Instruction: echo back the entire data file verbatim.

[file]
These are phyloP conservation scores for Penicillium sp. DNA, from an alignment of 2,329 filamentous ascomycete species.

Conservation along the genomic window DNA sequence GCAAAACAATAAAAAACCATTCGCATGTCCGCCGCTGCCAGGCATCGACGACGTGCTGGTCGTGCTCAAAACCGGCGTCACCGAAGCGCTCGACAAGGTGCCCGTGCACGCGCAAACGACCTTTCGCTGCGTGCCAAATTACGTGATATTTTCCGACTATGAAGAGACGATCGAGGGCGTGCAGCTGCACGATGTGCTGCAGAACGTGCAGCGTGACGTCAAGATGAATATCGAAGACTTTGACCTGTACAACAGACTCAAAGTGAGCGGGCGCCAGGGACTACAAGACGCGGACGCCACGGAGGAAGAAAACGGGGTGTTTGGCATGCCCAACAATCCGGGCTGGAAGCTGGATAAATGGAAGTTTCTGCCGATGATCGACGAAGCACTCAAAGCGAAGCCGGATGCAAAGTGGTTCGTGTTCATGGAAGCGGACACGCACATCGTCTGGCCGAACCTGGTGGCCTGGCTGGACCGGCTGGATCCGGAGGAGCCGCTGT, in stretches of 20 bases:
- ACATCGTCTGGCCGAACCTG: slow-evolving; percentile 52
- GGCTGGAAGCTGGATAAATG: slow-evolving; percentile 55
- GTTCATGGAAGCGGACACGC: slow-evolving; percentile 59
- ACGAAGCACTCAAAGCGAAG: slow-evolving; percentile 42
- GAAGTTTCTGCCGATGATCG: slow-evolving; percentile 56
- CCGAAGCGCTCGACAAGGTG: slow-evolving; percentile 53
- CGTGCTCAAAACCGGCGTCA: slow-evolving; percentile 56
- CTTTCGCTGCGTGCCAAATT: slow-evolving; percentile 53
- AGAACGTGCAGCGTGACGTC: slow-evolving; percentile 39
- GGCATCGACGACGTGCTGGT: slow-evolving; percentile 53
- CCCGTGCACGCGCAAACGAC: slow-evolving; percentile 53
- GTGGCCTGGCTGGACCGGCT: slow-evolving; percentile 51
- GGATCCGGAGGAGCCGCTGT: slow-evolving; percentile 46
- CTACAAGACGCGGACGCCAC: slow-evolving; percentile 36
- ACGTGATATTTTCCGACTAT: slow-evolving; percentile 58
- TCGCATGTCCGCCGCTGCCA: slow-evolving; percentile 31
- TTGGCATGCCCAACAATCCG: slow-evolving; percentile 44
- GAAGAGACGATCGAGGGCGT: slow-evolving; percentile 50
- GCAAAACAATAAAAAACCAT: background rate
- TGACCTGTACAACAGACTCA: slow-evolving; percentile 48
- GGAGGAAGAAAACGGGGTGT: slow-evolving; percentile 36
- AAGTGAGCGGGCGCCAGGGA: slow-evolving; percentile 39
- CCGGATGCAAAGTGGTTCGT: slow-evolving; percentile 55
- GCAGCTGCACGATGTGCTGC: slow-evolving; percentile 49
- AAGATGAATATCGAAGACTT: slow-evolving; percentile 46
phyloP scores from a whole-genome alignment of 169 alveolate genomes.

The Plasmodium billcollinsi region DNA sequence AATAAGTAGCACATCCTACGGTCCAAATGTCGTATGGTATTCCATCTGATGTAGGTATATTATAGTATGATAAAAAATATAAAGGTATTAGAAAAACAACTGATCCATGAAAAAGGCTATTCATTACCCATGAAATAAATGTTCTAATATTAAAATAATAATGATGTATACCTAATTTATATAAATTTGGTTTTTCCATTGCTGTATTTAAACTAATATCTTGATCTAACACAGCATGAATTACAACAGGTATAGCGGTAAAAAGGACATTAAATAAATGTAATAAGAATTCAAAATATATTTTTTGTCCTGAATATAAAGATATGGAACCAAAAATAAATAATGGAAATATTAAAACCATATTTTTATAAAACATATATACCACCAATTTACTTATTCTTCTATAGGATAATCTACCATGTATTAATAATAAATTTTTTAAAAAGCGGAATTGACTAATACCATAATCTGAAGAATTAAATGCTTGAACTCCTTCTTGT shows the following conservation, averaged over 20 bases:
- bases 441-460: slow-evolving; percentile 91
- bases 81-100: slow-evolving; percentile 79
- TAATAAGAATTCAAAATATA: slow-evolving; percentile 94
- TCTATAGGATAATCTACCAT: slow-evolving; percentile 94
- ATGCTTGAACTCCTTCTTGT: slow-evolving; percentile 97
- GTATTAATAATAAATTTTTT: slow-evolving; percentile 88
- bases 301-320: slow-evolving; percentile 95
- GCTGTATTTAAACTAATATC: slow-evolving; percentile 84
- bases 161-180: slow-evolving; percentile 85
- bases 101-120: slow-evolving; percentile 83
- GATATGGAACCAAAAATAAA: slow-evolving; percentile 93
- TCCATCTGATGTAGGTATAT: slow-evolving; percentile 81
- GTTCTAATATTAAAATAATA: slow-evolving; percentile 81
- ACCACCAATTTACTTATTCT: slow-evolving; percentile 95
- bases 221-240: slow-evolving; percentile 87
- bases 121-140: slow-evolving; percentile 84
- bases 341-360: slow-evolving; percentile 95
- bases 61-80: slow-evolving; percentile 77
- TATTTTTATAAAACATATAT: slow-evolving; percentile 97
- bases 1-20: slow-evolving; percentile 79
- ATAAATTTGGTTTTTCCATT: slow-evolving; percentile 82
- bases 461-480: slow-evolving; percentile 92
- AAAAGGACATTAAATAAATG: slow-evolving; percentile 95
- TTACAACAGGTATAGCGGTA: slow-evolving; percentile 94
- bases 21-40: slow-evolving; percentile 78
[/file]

These are phyloP conservation scores for Penicillium sp. DNA, from an alignment of 2,329 filamentous ascomycete species.

Conservation along the genomic window DNA sequence GCAAAACAATAAAAAACCATTCGCATGTCCGCCGCTGCCAGGCATCGACGACGTGCTGGTCGTGCTCAAAACCGGCGTCACCGAAGCGCTCGACAAGGTGCCCGTGCACGCGCAAACGACCTTTCGCTGCGTGCCAAATTACGTGATATTTTCCGACTATGAAGAGACGATCGAGGGCGTGCAGCTGCACGATGTGCTGCAGAACGTGCAGCGTGACGTCAAGATGAATATCGAAGACTTTGACCTGTACAACAGACTCAAAGTGAGCGGGCGCCAGGGACTACAAGACGCGGACGCCACGGAGGAAGAAAACGGGGTGTTTGGCATGCCCAACAATCCGGGCTGGAAGCTGGATAAATGGAAGTTTCTGCCGATGATCGACGAAGCACTCAAAGCGAAGCCGGATGCAAAGTGGTTCGTGTTCATGGAAGCGGACACGCACATCGTCTGGCCGAACCTGGTGGCCTGGCTGGACCGGCTGGATCCGGAGGAGCCGCTGT, in stretches of 20 bases:
- ACATCGTCTGGCCGAACCTG: slow-evolving; percentile 52
- GGCTGGAAGCTGGATAAATG: slow-evolving; percentile 55
- GTTCATGGAAGCGGACACGC: slow-evolving; percentile 59
- ACGAAGCACTCAAAGCGAAG: slow-evolving; percentile 42
- GAAGTTTCTGCCGATGATCG: slow-evolving; percentile 56
- CCGAAGCGCTCGACAAGGTG: slow-evolving; percentile 53
- CGTGCTCAAAACCGGCGTCA: slow-evolving; percentile 56
- CTTTCGCTGCGTGCCAAATT: slow-evolving; percentile 53
- AGAACGTGCAGCGTGACGTC: slow-evolving; percentile 39
- GGCATCGACGACGTGCTGGT: slow-evolving; percentile 53
- CCCGTGCACGCGCAAACGAC: slow-evolving; percentile 53
- GTGGCCTGGCTGGACCGGCT: slow-evolving; percentile 51
- GGATCCGGAGGAGCCGCTGT: slow-evolving; percentile 46
- CTACAAGACGCGGACGCCAC: slow-evolving; percentile 36
- ACGTGATATTTTCCGACTAT: slow-evolving; percentile 58
- TCGCATGTCCGCCGCTGCCA: slow-evolving; percentile 31
- TTGGCATGCCCAACAATCCG: slow-evolving; percentile 44
- GAAGAGACGATCGAGGGCGT: slow-evolving; percentile 50
- GCAAAACAATAAAAAACCAT: background rate
- TGACCTGTACAACAGACTCA: slow-evolving; percentile 48
- GGAGGAAGAAAACGGGGTGT: slow-evolving; percentile 36
- AAGTGAGCGGGCGCCAGGGA: slow-evolving; percentile 39
- CCGGATGCAAAGTGGTTCGT: slow-evolving; percentile 55
- GCAGCTGCACGATGTGCTGC: slow-evolving; percentile 49
- AAGATGAATATCGAAGACTT: slow-evolving; percentile 46
phyloP scores from a whole-genome alignment of 169 alveolate genomes.

The Plasmodium billcollinsi region DNA sequence AATAAGTAGCACATCCTACGGTCCAAATGTCGTATGGTATTCCATCTGATGTAGGTATATTATAGTATGATAAAAAATATAAAGGTATTAGAAAAACAACTGATCCATGAAAAAGGCTATTCATTACCCATGAAATAAATGTTCTAATATTAAAATAATAATGATGTATACCTAATTTATATAAATTTGGTTTTTCCATTGCTGTATTTAAACTAATATCTTGATCTAACACAGCATGAATTACAACAGGTATAGCGGTAAAAAGGACATTAAATAAATGTAATAAGAATTCAAAATATATTTTTTGTCCTGAATATAAAGATATGGAACCAAAAATAAATAATGGAAATATTAAAACCATATTTTTATAAAACATATATACCACCAATTTACTTATTCTTCTATAGGATAATCTACCATGTATTAATAATAAATTTTTTAAAAAGCGGAATTGACTAATACCATAATCTGAAGAATTAAATGCTTGAACTCCTTCTTGT shows the following conservation, averaged over 20 bases:
- bases 441-460: slow-evolving; percentile 91
- bases 81-100: slow-evolving; percentile 79
- TAATAAGAATTCAAAATATA: slow-evolving; percentile 94
- TCTATAGGATAATCTACCAT: slow-evolving; percentile 94
- ATGCTTGAACTCCTTCTTGT: slow-evolving; percentile 97
- GTATTAATAATAAATTTTTT: slow-evolving; percentile 88
- bases 301-320: slow-evolving; percentile 95
- GCTGTATTTAAACTAATATC: slow-evolving; percentile 84
- bases 161-180: slow-evolving; percentile 85
- bases 101-120: slow-evolving; percentile 83
- GATATGGAACCAAAAATAAA: slow-evolving; percentile 93
- TCCATCTGATGTAGGTATAT: slow-evolving; percentile 81
- GTTCTAATATTAAAATAATA: slow-evolving; percentile 81
- ACCACCAATTTACTTATTCT: slow-evolving; percentile 95
- bases 221-240: slow-evolving; percentile 87
- bases 121-140: slow-evolving; percentile 84
- bases 341-360: slow-evolving; percentile 95
- bases 61-80: slow-evolving; percentile 77
- TATTTTTATAAAACATATAT: slow-evolving; percentile 97
- bases 1-20: slow-evolving; percentile 79
- ATAAATTTGGTTTTTCCATT: slow-evolving; percentile 82
- bases 461-480: slow-evolving; percentile 92
- AAAAGGACATTAAATAAATG: slow-evolving; percentile 95
- TTACAACAGGTATAGCGGTA: slow-evolving; percentile 94
- bases 21-40: slow-evolving; percentile 78